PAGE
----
We’re glad to announce that Atlanta, United States-based alternative rock band Bad Guru have released their self-titled album.
Bad Guru are Sierra Watkins (vocals), Ethan Bilkert (guitar), Joey Hurley (guitar), Blake Powell (bass), and Quinn Brophy (drums). A group of long-time friends and former bandmates, they all found themselves in the Atlanta area and decided to form Bad Guru in 2019. Influenced by bands such as Kings of Leon, Sturgill Simpson, Highly Suspect, Tool, and Soundgarden, Bad Guru have played the Heaven stage at the Masquerade in Atlanta, headlined the Pigs, and Peaches Festival in Kennesaw, and were featured on Atlanta Rock Radio 100.5. They’ll also be playing an album release show at Smith’s Olde Bar on 12/11/21, and are in the process of making music videos for their new songs on the album.
Bad Guru was recorded and mixed by Kevin Sellors at The Vault Recording Lounge, and was mastered at Infrasonic Mastering. Inspired by political unrest, poor leadership, and breaking out of quarantine, the ethos behind the album explores the dialects of the human experience, the swirl of two contradicting ideas existing together in harmonious rapture; when the black and white thinking transmutes to the rainbow of human experience.
Describing the creative process behind Bad Guru, the band writes:
“We want listeners to have an experience listening to the album from start to finish. Writing this album we knew that we really wanted to create an album as an art piece, rather than just a collection of songs. We also wanted this album to tell a story, so we envisioned a dystopian movie script to go along with it (influenced by albums like Sound & Fury by Sturgill Simpson and Discovery by Daft Punk), and now we’re carrying that story into the writing process for our next album as well. The story is loosely related to the lyrics but matches the theme of each song, and it centers on the idea of a different kind of ‘apocalypse’ where the world isn’t destroyed, but actually thrives after Mother Nature forces humanity into a space odyssey for a new planet to call home, and focuses on a mother and daughter’s journey and relationship. The idea originated from our song ‘Enter The Void,’ which came about from dreaming up a guitar riff echoing between the trees in the woods by us. Trying to match energies found in nature is an underrated songwriting concept that we get from influences like Thrice’s Alchemy Index records, and desert rock bands like Queens of the Stone Age. For that reason, we really love playing our single ‘Mama Said,’ because it ties everything we were going for together with a beautiful but chaotic swirl of energies with the apocalyptic swells, constant harmonies, and yin and yang of clean delays and heavy fuzz.”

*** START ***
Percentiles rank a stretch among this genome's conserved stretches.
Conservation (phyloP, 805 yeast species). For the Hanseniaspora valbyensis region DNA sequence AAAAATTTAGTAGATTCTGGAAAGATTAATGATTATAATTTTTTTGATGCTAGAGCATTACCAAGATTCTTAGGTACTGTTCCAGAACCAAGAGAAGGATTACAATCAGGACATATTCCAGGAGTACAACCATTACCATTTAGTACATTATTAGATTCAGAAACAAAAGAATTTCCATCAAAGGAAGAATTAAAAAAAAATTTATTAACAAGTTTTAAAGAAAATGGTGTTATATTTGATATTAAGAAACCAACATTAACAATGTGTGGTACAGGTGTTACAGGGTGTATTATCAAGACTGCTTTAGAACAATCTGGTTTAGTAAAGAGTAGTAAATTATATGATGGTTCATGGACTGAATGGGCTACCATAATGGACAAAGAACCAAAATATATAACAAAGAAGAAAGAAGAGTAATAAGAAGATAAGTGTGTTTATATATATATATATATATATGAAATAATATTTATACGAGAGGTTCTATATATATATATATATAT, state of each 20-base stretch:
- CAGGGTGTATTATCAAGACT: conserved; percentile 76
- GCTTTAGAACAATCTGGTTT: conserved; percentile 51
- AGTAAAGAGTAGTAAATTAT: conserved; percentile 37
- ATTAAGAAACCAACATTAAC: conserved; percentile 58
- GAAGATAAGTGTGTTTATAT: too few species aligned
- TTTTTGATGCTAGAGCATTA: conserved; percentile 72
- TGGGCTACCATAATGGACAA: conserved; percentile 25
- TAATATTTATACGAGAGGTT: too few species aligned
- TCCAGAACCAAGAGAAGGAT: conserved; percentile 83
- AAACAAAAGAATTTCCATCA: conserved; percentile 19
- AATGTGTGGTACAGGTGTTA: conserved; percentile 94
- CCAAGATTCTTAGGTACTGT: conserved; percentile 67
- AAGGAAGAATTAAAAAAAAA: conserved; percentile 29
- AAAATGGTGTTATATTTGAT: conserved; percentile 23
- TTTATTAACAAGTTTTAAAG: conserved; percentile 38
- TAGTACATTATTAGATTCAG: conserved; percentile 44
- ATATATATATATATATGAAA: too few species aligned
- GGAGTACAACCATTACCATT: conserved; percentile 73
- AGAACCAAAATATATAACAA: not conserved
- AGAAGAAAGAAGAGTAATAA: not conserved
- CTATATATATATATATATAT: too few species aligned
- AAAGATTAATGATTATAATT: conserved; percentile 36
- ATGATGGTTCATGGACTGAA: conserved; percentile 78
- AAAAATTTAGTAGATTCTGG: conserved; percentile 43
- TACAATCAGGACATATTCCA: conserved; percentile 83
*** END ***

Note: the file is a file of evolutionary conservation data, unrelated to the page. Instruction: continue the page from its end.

The album opens with “Enter the Void,” which begins with a delay-laden electric guitar melody, while the distorted chords of a second guitar add a nice counterpoint. As the propulsive drums and bass join in, the dual guitars function synergistically as their waves of distortion together weave the melodically-rich tapestry of sound that characterizes the song’s choruses; while during the verses, the delay effect returns, the echoing guitar notes nicely highlighting Sierra Watkins’ captivating vocals. “Ashamed” then begins, featuring heavy blues riffs laden in gritty/fuzzy distortion, a fiery guitar solo later underscored by a driving rhythm guitar and vocal motif to conclude the track; while “Mama Said,” explores a wonderful range of guitar textures, including staccato, delay-laden passages, and searing, fuzzed-out chords, which complement the vocal melodies quite well.
“Intuition” then begins with its swirling guitar melodies, while the powerful drums and grooving bassline soon joins in to introduce the song’s first verse. Fuzztone guitar chords characterize the choruses, while a harmonically creative guitar solo further attests to Bad Guru’s compositional brilliance. “Fracture” sees the band going out of their comfort zone and exploring odd time signatures that make this impressive track quite an engaging listen; while “Sunshine in Hell” features wah-drenched guitar textures and palm-muted chord progressions that nicely color the track’s compelling lyrical passages.
“Grapes, Fans, & Fine Leather Seats” then begins with its powerful vocal melodies accompanied by fuzz- and wah-toned guitars, bringing a sound that is at once catchy and heavy. It leads nicely into “Knife Fight,” which features grungey, distorted guitar tones, crushing fuzz, and wah-laden motifs sustained by hypnotic drumming, nicely highlighting the track’s vocal melodies. The album then comes to a close with “Medusa,” an uptempo track with captivating guitar- and vocal melodies driven by propulsive rhythms, a soaring guitar solo towards the end of the track concluding the album.
On Bad Guru, not only does the band’s brilliant songwriting shine through, but each song on the album also flows perfectly together, making their self-titled a highly enjoyable listen as a whole. Bringing together their eclectic influences and creative forces, Bad Guru have crafted a sound that is as impressively dynamic as it is refreshingly unique.
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